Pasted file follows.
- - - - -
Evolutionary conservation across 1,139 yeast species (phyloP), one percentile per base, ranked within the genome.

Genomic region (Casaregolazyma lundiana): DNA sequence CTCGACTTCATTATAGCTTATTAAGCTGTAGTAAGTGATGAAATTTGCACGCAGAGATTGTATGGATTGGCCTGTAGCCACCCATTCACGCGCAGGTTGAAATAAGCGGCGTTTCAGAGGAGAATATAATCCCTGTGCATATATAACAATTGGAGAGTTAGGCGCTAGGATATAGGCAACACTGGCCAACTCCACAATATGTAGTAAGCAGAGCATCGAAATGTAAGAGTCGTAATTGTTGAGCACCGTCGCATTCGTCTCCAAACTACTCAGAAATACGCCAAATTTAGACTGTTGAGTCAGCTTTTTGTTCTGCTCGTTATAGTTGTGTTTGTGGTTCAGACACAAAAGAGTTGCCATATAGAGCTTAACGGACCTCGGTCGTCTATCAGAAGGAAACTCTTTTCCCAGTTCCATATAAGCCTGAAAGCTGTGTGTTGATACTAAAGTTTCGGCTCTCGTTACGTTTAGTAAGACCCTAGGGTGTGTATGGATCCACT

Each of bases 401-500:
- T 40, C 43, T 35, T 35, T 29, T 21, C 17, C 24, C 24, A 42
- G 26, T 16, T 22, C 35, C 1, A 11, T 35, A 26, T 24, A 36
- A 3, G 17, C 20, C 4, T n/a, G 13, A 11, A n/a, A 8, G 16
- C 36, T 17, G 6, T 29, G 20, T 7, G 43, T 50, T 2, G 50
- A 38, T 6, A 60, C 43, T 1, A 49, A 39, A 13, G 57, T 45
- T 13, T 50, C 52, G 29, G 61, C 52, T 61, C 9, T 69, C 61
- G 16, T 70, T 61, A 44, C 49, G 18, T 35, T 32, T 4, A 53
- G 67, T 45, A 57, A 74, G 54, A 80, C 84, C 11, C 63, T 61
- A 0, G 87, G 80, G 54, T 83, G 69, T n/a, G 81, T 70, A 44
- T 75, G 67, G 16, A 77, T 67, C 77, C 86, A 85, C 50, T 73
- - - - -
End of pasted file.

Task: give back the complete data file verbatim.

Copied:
Evolutionary conservation across 1,139 yeast species (phyloP), one percentile per base, ranked within the genome.

Genomic region (Casaregolazyma lundiana): DNA sequence CTCGACTTCATTATAGCTTATTAAGCTGTAGTAAGTGATGAAATTTGCACGCAGAGATTGTATGGATTGGCCTGTAGCCACCCATTCACGCGCAGGTTGAAATAAGCGGCGTTTCAGAGGAGAATATAATCCCTGTGCATATATAACAATTGGAGAGTTAGGCGCTAGGATATAGGCAACACTGGCCAACTCCACAATATGTAGTAAGCAGAGCATCGAAATGTAAGAGTCGTAATTGTTGAGCACCGTCGCATTCGTCTCCAAACTACTCAGAAATACGCCAAATTTAGACTGTTGAGTCAGCTTTTTGTTCTGCTCGTTATAGTTGTGTTTGTGGTTCAGACACAAAAGAGTTGCCATATAGAGCTTAACGGACCTCGGTCGTCTATCAGAAGGAAACTCTTTTCCCAGTTCCATATAAGCCTGAAAGCTGTGTGTTGATACTAAAGTTTCGGCTCTCGTTACGTTTAGTAAGACCCTAGGGTGTGTATGGATCCACT

Each of bases 401-500:
- T 40, C 43, T 35, T 35, T 29, T 21, C 17, C 24, C 24, A 42
- G 26, T 16, T 22, C 35, C 1, A 11, T 35, A 26, T 24, A 36
- A 3, G 17, C 20, C 4, T n/a, G 13, A 11, A n/a, A 8, G 16
- C 36, T 17, G 6, T 29, G 20, T 7, G 43, T 50, T 2, G 50
- A 38, T 6, A 60, C 43, T 1, A 49, A 39, A 13, G 57, T 45
- T 13, T 50, C 52, G 29, G 61, C 52, T 61, C 9, T 69, C 61
- G 16, T 70, T 61, A 44, C 49, G 18, T 35, T 32, T 4, A 53
- G 67, T 45, A 57, A 74, G 54, A 80, C 84, C 11, C 63, T 61
- A 0, G 87, G 80, G 54, T 83, G 69, T n/a, G 81, T 70, A 44
- T 75, G 67, G 16, A 77, T 67, C 77, C 86, A 85, C 50, T 73